A New Tide at UConn’s Connecticut Institute of Water Resources

Connecticut River landscape (Photo courtesy of CLEAR)
Connecticut River landscape (Photo courtesy of UConn CLEAR)

What do taking a trip to the beach, testing a well, and planting a new garden have in common? You guessed it – water.  UConn is home to a state-wide organization focused on providing Connecticut’s citizens with information and research about all the water resources we encounter in our daily lives.

As the state’s land grant university, UConn became the home of the Connecticut Institute of Water Resources (CTIWR) in 1964 as part of College of Agriculture, Health, and Natural Resources. The institute seeks to resolve state and regional water related problems and provide a strong connection between water resource managers and the academic community. CTIWR also seeks to share water-related research and other information with the general public to bridge the gap between scientists and the community.

The institute is currently expanding and focusing more attention on community outreach with the arrival of new center director, Michael Dietz, PhD.

Mike Dietz, Ph.D., director of the Connecticut Institute of Water Resources at UConn (Anna Dietz/UConn Photo)
Mike Dietz, Ph.D., director of the Connecticut Institute of Water Resources at UConn (Anna Dietz/UConn Photo)

“Our goal is to increase visibility of the water research in language that the general public can understand and use in their daily lives,” says Dietz. “We want to become a one-stop shop for information about all kinds of water-related issues. Where can you go to get your water tested, up to date information about drought or water quality around the state, in addition to research reports and funding opportunities for scientists.”

Each year, CTIWR receives a federal block grant of about $90,000 from the United States Geological Survey to undertake research activities and conduct outreach to the community on a host of topics related to water quality.

CTIWR is among 54 National Institutes for Water Resources (NIWR), one in each of the 50 states as well as the District of Columbia, Puerto Rico, the U.S. Virgin Islands, and Guam. In 2015, the various NIWR organizations awarded $6.5 million for 214 research projects, supporting over 500 researchers and almost 300 students.

While all states participate in the program, the way that associated federal grants are administered is unique. Unlike many other grants, water research institutes act as a partner for the federal government and have much more autonomy over their priorities, projects, and programs.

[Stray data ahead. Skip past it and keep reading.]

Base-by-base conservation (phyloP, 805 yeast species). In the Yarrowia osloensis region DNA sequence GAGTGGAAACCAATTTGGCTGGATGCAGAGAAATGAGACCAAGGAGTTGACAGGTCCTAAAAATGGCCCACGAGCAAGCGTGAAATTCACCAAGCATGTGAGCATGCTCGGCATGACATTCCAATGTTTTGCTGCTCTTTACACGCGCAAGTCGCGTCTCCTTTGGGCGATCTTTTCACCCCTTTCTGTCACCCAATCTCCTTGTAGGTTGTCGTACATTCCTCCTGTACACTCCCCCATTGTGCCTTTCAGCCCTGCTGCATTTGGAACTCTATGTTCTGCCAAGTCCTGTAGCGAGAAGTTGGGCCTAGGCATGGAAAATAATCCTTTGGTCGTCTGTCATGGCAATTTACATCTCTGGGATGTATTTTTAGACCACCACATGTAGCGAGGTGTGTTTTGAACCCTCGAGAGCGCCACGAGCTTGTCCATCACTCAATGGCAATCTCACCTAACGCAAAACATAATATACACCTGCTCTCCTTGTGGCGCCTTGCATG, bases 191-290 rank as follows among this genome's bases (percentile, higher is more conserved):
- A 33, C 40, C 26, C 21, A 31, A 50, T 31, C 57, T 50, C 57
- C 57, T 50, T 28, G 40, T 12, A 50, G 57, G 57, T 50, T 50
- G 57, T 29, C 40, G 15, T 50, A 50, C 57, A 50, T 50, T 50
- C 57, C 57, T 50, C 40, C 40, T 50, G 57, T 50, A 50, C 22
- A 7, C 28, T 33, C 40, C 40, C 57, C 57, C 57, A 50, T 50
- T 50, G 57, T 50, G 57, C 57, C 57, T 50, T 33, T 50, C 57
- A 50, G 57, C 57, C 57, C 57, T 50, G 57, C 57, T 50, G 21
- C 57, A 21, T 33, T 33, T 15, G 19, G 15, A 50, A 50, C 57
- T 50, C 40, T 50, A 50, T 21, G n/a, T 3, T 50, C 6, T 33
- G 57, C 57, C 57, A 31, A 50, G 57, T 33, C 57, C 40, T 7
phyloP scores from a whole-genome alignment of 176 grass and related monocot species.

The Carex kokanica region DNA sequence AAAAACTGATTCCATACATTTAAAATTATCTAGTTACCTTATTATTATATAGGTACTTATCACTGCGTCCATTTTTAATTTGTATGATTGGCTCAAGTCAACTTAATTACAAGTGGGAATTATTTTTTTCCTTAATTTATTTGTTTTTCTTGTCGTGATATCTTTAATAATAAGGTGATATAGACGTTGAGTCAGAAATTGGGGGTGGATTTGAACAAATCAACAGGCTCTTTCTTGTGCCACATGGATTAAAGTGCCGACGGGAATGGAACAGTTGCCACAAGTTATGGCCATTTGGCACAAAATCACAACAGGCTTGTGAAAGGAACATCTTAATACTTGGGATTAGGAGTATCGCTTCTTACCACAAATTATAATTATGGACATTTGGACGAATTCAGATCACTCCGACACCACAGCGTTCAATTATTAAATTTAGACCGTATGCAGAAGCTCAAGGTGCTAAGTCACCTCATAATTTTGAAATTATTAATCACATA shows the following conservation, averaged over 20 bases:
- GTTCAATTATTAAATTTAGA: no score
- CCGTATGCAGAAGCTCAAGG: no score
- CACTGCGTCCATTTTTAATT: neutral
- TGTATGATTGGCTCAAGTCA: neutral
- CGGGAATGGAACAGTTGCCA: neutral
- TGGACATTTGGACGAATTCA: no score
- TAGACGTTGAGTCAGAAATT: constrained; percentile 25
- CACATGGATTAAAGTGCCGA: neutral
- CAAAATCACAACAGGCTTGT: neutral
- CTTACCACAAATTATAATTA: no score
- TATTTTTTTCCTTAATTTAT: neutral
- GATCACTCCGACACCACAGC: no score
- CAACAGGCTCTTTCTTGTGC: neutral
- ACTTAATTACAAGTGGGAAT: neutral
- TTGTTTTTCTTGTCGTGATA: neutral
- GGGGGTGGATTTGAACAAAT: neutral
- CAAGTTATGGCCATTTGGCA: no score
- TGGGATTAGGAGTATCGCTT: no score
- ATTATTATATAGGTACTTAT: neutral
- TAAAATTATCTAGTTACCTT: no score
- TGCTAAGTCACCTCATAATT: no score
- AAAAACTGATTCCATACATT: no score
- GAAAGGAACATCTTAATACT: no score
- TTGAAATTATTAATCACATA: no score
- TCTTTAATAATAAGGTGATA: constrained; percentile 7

“Connecticut is different than other states in the nation. We have different issues, challenges, stakeholders, and opportunities when it comes to our coastal and inland waters,” explains Dietz. “CTIWR has the ability to base our activities and outreach on Connecticut’s particular situation to have the greatest impact for the citizens right here in our local region.”

According to John Tracy, director of the Texas Water Resources Institute and executive secretary/treasurer of the National Institutes for Water Resources, water research centers provide an invaluable service to institutions of higher education, state governments, and citizens.

“With these centers and institutes, we’re talking about research that is mission-based versus knowledge-based with the end goal of leveraging scientific discovery to serve the local or regional community. Very few research organizations have this as their sole or primary mission,” says Tracy.

A big part of the CTIWR’s activities fund the next generation of water researchers to train water quality experts to handle current and emerging issues. Recent projects explored leaching of nitrogen and phosphorous into lawns, relationships between metals and organic matter in soils, and quantifying the impact of road salts on wetlands in Eastern Connecticut. Researchers from any college or university in the state are eligible to apply.

As a UConn alum and a native Nutmegger, Dietz is thrilled to have the opportunity to support the community through research, outreach, and training.

“While I spent a few years of my life in Utah, I received all my degrees at UConn and returned to teach in the UConn Extension program in 2010. UConn has some really talented water researchers from different disciplines who can help citizens in our state better understand issues that affect our water resources. Through CTIWR, we’ll make sure that these experts and citizens can come together, speak the same language, and learn from one another.”

To learn more about the Connecticut Institute for Water Resources, visit www.ctiwr.uconn.edu.


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